Sure, whether Mangudya should print or not is open to opposing opinion, but have we developed our positions on diligent independent thought?
Initially, maybe we can differentiate the societal and economic outlook of today from that of the 2000s. Back then, mobility factors such as migration or displacement left many sectors completely vacant leading to rapid de-industrialisation.
Societal grievances stripped entire supply chains of experienced and highly proficient market agents. A fast-track land reform process seriously destabilised an industry that contributed well over a fifth of the entire economy’s GDP. In retrospect we talk of such occurrences in a moderate tone, but the times were hardly as civil. The existing societal dynamics superseded any conventional monetary policy manoeuvring.
Contrary to how governance and the central bank conceptualised shock response, from the onset monetary policy and supportive quasi-activities, were never going to be an adequate cushion to such decaying societal dynamics. Monetary instruments are never going to be a substitute to social harmony! Ideally, the general public should have been guided away from such a conviction as well, as it clearly stuck even up to today, hence the pointed blame towards governance and the central bank alone with minimal societal retrospect.
But, political posturing by the ruling party in a display of nationalist resolve was never going to allow the public such veracity — power politics hardly exposes its own vulnerability. Let’s keep it. Needless to say, these societal dynamics are far better and relaxed today.
Many sectors are filled with active agents, supply chains are somewhat realigning, and though largely a different demographic, there is some activity on vast tracts of land with volumes for some cash crops even re-emerging to pre-land reform numbers. At a macro-economic level, Zimbabwe’s relations have normalized to a significant and impactful extent. Economically, capital flight is subdued, the Zimbabwe Stock Exchange even representative of an investment alternative in cyclical instances of fright.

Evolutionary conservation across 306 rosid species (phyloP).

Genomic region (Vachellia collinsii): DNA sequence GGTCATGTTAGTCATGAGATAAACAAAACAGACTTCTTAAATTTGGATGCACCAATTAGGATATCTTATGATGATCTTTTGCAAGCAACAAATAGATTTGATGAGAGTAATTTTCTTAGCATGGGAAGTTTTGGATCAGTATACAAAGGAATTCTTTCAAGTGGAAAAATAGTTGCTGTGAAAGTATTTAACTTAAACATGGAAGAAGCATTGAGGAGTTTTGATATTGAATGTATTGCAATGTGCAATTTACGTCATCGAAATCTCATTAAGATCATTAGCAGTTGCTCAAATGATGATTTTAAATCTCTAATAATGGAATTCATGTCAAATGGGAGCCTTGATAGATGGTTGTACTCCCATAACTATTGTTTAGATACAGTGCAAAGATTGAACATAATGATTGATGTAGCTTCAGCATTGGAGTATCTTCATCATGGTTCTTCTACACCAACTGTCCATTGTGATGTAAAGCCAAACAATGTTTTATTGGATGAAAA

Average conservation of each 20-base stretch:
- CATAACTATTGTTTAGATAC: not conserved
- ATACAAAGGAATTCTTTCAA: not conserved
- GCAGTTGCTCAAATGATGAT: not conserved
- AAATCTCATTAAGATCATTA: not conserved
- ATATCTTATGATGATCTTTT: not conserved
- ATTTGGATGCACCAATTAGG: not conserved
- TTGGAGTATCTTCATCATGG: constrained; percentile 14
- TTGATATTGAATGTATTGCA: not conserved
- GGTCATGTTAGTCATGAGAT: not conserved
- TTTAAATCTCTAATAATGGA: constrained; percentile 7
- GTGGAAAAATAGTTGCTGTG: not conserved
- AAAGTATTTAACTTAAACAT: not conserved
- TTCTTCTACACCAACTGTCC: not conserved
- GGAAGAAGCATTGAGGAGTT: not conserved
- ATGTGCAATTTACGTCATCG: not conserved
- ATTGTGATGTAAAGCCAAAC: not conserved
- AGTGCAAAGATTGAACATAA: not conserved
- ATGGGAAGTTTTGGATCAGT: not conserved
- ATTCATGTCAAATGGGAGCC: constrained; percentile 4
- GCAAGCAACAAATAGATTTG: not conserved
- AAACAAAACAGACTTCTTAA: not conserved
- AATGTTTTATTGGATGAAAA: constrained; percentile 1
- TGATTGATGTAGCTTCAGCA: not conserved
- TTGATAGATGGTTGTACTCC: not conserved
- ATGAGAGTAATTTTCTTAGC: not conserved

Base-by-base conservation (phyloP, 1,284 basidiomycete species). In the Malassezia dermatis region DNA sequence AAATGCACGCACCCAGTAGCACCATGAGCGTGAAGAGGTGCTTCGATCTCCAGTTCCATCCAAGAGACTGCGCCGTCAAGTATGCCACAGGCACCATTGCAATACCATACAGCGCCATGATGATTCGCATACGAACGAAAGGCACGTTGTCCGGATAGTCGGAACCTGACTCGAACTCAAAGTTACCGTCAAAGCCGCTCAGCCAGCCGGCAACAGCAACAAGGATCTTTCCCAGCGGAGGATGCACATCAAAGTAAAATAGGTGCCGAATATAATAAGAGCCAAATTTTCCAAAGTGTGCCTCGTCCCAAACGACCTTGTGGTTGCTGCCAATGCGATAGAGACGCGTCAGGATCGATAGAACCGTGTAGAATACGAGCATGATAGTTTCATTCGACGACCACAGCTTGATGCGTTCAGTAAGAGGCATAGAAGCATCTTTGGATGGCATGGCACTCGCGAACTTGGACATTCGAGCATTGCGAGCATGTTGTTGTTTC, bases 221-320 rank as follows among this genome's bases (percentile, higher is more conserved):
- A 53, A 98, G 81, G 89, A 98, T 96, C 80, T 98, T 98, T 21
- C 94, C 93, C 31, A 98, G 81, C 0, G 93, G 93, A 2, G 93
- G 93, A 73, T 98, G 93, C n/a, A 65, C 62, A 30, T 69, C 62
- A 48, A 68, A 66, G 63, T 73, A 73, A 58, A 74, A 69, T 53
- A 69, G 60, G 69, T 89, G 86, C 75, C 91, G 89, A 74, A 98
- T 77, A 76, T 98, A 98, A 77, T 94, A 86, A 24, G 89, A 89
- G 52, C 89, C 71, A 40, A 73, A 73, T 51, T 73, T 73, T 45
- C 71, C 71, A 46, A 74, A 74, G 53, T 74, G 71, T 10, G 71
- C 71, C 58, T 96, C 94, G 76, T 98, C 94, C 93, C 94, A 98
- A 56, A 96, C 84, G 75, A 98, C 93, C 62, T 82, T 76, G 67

These factors do not mean that there’s a comprehensive case for more printing. They simply give credence to the fact that the economy is grounded on a far better productivity potential than it was in the 2000s; socially, structurally, and economically. A productivity potential is needed to sustain any volume of money supply, let alone an expansion! Fundamentally the principle of money supply is one of whether or not volume of money in an economy is contained within productive economic activity.
As Governor Mangudya himself would verse it, the economy has proven the stability of which, only after that stability, growth can be stimulated by money supply! So, the matter of whether or not the RBZ should expand money supply is firmly dependent on whether or not the RBZ can balance that money supply to productivity?
Key factors will prove consequential if indeed the RBZ does commit to printing. While the economy has greater productivity potential — for instance, GDP per capita in 2003 was $449 while GDP per capita in 2015 was $890, almost double — there is a challenge to formalise this economic activity. Higher GDP numbers are futile to the case of money supply if it occurs in the informal economy. According to RBZ, 5,7 million Zimbabweans work in the MSME sector, including 2,8 million business owners.